The Federal Retirement Thrift Investment Board will meet Wednesday morning to discuss the path forward for the international fund, following new demands from the White House to immediately cease implementation of a new, China-inclusive benchmark.
Labor Secretary Eugene Scalia asked the board Monday to reverse course on its plans to move the I fund to the Morgan Stanley Capital International All Country World Ex-U.S. Investable Market Index (MSCI ACWI ex-USA IMI).
The index covers 22 developed and 26 emerging markets and consists of large, mid and small-cap stocks from more than 6,000 companies, including Chinese securities.
But the board’s plans for the I fund have come under intense scrutiny from members of Congress on both sides of the aisle, who have argued the move would expose the retirement assets of federal employees and military members to severe and undisclosed risks with Chinese companies.
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“At the direction of President Trump, the board is to immediately halt all steps associated with investing the I fund according to the MSCI ACWI ex USA IMI, and to reverse its decision to invest plan assets on the basis of that international equities index,” Scalia said in a letter to FRTIB Chairman Michael Kennedy.
Scalia’s letter follows a separate one from Larry Kudlow, director of the National Economic Council, and Robert O’Brien, assistant to the president for national security affairs.
In their own letter to Scalia, Kudlow and O’Brien detailed their rationale for reversing the course, calling the planned I fund changes as “risky and unjustified.”
“The Federal Retirement Thrift Investment Board is set to implement these plans during a time of mounting uncertainty concerning China’s relations with the rest of the world, including the possibility that future sanctions will result from the culpable actions of the Chinese government with respect to the global spread of the COVID-19 pandemic,” Kudlow and O’Brien said. “In view of these considerations, we do not believe that proceeding with the investment of the retirement savings of hardworking federal workers in Chinese companies is prudent.”
They also cited doubts about the move from the Securities and Exchange Commission and the Public Company Accounting Oversight Board. PCAOB, according to Kudlow and O’Brien, has been unable to oversee the audits of Chinese companies who might be violating U.S. laws.
“This is now the only acceptable course, given the concerns expressed by the president’s advisors and the chairs of the SEC and PCAOB, as well, of course, as the president’s own directive to the board,” Scalia said.
The TSP had been planning to move the I fund to the index in a matter of weeks or months, Kim Weaver, the FRTIB’s director of external affairs, told Federal News Network last week.
Now, the board has until Wednesday to confirm it will make the president’s desired changes, Scalia said.
Trump moved last week to replace three of the five FRTIB members. The terms for all five board members have technically expired, but unlike other independent agencies, the FRTIB members can serve past their nominated terms.
The president had yet to nominate his own appointees to the TSP board — until last week. The nominees, if confirmed in the Senate, would set the FRTIB up to consider new changes to the I fund.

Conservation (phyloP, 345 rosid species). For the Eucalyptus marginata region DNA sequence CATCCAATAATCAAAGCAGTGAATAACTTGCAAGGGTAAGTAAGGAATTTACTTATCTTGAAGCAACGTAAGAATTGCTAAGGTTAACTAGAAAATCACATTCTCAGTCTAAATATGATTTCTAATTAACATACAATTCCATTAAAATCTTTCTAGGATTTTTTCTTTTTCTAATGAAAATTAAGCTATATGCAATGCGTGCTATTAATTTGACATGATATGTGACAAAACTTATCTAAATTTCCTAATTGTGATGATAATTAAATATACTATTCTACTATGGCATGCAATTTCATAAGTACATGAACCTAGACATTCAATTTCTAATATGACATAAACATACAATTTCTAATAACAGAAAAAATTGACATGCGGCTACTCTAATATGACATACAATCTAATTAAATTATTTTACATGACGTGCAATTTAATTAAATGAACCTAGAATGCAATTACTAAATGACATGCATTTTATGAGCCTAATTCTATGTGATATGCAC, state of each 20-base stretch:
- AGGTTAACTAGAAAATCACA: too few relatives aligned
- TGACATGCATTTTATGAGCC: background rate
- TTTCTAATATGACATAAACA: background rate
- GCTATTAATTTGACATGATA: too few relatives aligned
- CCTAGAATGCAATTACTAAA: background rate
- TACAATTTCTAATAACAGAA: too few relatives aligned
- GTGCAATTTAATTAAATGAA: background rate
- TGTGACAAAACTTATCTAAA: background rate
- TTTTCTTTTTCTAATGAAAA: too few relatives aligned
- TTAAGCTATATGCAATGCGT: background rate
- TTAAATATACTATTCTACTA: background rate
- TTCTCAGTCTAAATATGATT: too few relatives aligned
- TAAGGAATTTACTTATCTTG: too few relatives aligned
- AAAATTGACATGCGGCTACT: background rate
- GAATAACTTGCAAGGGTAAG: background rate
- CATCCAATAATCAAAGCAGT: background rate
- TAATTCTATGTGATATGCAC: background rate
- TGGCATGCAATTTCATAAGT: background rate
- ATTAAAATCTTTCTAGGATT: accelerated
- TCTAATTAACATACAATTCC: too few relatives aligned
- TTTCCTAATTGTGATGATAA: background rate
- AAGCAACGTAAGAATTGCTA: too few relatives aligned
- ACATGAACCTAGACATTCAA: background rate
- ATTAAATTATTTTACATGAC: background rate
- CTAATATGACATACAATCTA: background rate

“Deferring the MSCI ACWI ex USA IMI investment will enable a newly-constituted board, impaneled with the advice and consent of the Senate, to decide what index — if any — should be selected to replace the current I fund index,” Scalia said.
Frustrations over the TSP and its plans for the I fund stem from a decision the FRTIB made back in 2017.
Following the advice of an independent consulting firm, the board originally chose to move the I fund to the new, China-inclusive benchmark three years ago. But when members of Congress expressed bipartisan concern last fall with the move, the board reconsidered.
Eventually, the majority of the FRTIB members agreed to press ahead with the original plans, drawing on arguments that failing to the move the I fund to a new benchmark would make the TSP an outlier among other comparable 401(k) style plans.
According to Aon Hewitt Investment, the consultant that advised the FRTIB on this move, both the top 10 publicly traded U.S. companies and the top 10 federal contractors all offer their defined contribution participants access to an emerging market equity, including China.
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The Employee Thrift Advisory Council, a coalition of unions and other organizations representing federal employees, has dismissed the I fund debate as a partisan one.
The FRTIB manages federal employees’ retirement assets, which are not property of the U.S. government. TSP participants themselves choose where to invest their savings, not the board or Congress.
Federal employees don’t have to invest their savings in the I fund unless they want to, the council has argued.
The I fund, however, is the only TSP fund where participants can invest internationally.
Kudlow and O’Brien suggested the FRTIB may have other alternatives where it could still expand I fund investment offerings but avoid Chinese-listed equities.
“Even if the board believed that the I fund’s investments should expand to include what MSCI has labeled “emerging markets,” there are means by which the board could make investments broadly tracking the rest of those markets while excluding China, given the unique concerns associated with companies on Chinese exhanges,” the letter reads.
The FRTIB is scheduled to review the letters from Scalia and the White House Wednesday morning.
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